Jerry's Reviews > Albion's Seed: Four British Folkways in America

Albion's Seed by David Hackett Fischer
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's review
Jan 02, 2012

it was amazing
bookshelves: history
Read in October, 2009

Excellent book explains the origins of the distinctly different cultures that exist in the U.S. These have their roots in the origins and time of the migration from Britain.
For example:

East Anglia to Massachusetts 1629 - 1641
Calvinist Puritans escaping religious persecution
Middle class excluding the top tier of royalty and the bottom tier of poverty
Wealth distinctions not great e.g. Top 10% had 31% of property, bottom 50% had 18%
Men married at 26, women at 23, 98% of men married, 94% of women
Town meeting government, elected selectmen
Could settle here only with permission of the General Court
Public liberty: severe restriction on individual liberty
High respect for age, more than wealth, old age was a reward from God
In 1660 two-thirds of men, one-third of women could sign their name; in 1760 84% & 50%
Every town of 50 families had to hire a schoolmaster; of 100 families a grammar school

South and west England to Virginia 1642-1675
Younger sons of gentlemen seeking to enjoy the life of wealth not available to them in England
Royalist cavaliers who supported King Charles I in the Civil War (opposed to the Calvinists)
Small market towns and plantations made the population more dispersed than New England, similar to English country manors, 6000 miles of shoreline of the bay and rivers allowed dispersed settlement
50% of children died before adulthood, 75% of children lost at least one parent before age 18
Patriarchal family, all including servants and visitors lived under protection of the male head of the house; extended family, cousins more important than in New England
Families more hierarchical than in New England
Virginia elite made up 10% of the population and owned 50-75% of the productive assets, yeoman class was 20-30% of population and owned their own land, bottom 60-70% owned no land & little property
Land was distributed by the Royalty to the elite, average 890 acres but ranging up to 20,000 acres
Social rank was well established in several levels with strong deference and condescension
Cultural violence, social betters could beat inferiors but not vice versa
Seniority system, people of all ages benefited from seniority over others
Average age of first marriage men 28 women 19
25% to 30% able to sign name in 17th century
Virginia elite feared learning among the general population
County sheriff appointed from above rather than elected. In practice controlled by the county gentry.
Independence, lower taxes, less restrant of individual liberty compared to New England
Hegemonic liberty: God-given right of English nobility to oppress everyone else, they had the liberty to deny liberty to others

Borderlands to Backcountry 1717-1775
Scots-Irish immigration began after Queen Anne's War in 1713
Came for material betterment, escape low wages and oppression of landlords
Faced intense prejudice from other ethnic groups when they arrived in the new world
Most were of lower rank, not landowners, but also not the poorest of Britain
Poor but proud, part of a warrior culture
Blood relationships highly important
Pennsylvania Quaker leaders moved the new Borders rapidly westward from Philadelphia to Appalachia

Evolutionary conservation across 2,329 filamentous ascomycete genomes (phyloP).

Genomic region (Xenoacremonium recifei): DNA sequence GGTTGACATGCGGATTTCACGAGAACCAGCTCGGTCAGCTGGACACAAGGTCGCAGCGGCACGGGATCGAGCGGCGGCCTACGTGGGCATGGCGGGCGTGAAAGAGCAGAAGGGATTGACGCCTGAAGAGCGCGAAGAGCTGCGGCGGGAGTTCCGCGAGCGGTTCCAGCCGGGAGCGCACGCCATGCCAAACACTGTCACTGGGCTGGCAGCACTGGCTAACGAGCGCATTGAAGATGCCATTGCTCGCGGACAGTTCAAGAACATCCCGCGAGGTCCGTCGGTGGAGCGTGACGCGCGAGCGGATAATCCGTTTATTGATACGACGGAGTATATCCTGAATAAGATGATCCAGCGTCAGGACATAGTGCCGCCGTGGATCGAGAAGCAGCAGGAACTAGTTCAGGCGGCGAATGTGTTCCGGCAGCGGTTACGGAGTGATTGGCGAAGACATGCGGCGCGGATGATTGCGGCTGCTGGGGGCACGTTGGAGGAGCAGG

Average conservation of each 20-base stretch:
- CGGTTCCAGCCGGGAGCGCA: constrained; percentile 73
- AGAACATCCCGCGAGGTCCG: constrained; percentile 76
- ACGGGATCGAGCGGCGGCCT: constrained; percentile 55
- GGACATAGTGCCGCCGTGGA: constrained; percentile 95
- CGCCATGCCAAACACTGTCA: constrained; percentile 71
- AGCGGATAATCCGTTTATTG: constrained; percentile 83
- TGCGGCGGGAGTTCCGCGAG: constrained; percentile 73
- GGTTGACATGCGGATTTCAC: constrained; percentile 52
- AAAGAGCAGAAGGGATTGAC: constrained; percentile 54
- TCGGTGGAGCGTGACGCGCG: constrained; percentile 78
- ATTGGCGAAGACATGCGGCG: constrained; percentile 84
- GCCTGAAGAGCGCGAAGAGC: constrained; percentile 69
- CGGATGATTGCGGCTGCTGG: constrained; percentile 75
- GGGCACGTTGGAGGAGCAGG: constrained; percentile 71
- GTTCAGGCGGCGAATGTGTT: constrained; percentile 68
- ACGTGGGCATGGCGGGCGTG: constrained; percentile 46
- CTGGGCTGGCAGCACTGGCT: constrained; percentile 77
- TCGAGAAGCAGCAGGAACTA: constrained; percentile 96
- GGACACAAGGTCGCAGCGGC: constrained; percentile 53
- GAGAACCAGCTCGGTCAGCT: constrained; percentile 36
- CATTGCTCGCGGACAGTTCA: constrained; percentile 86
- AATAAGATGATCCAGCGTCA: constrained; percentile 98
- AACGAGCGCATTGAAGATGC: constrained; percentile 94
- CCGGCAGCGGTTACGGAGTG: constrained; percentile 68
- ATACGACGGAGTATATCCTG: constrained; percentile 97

Borderers were 75 - 100% of the backcountry population
Backcountry was occupied by warlike Indians: Cherokee, Creek, Choctaw, Chickasaw
Contested territory without government or rule of law
Family: derbfine - all kin within 4 generations; beyond that was the clan, lived near each other, carried the same surname, banded together when danger threatened
Entire clans migrated together
Clans very loyal with honor and shame attaching to the clan rather than just the individual, thus the feud
Rule of tanistry determined descent of authority in a clan by election of the eldest and worthiest. Strongest, toughest and most cunning won. Losers were degraded and despised. As a general, informal principle this rule sorted the elders into two groups, the strong were respected and the weak were degraded.
Age of grooms 21, brides 19.
Literacy rates were highly variable, 70-80% in North of England could sign there names, 50% of Highland Scotts, 90% of German Protestants. This compares to a literacy rate of 20% - 30% in Italy and Spain. Most estates included a few books. Libraries were more secular than in New England.
Backcountry was an oral society where writing was less important than the spoken word. Ballads and folktales were important. A high value on speaking the truth. Also a high value on memory.
Average schooling was 1.5 years. This is lowest among the colonies. There were not the public schools found in other colonies, the schools were private subscription.
Southern highlands owned in large tracts by absentee landlords just like north of England. Top 10% owned 40-80% of land. Two-thirds to one half of taxable white males owned no land.
Rich and poor dealt with one another as more or less social equals.
There was a highly materialistic system of social rank. Unlike New England or tidewater Virginia a family that lost its property fell immediately to the bottom of the social ranks.
System of highly personal politics without deference to social rank. Men of influence tended to be large landowners, magistrates, merchants, surveyors, millers, and speculators.
The idea of natural freedom and hostility to ordering institutions. They did not recognize the right of dissent or disagreement. It was more difficult for the borderer than other men to allow an honest difference of opinion in an opponent, so opponent and enemy are synonymous.
Strong sense of self sovereignty. "Every man should be sheriff on his own hearth."

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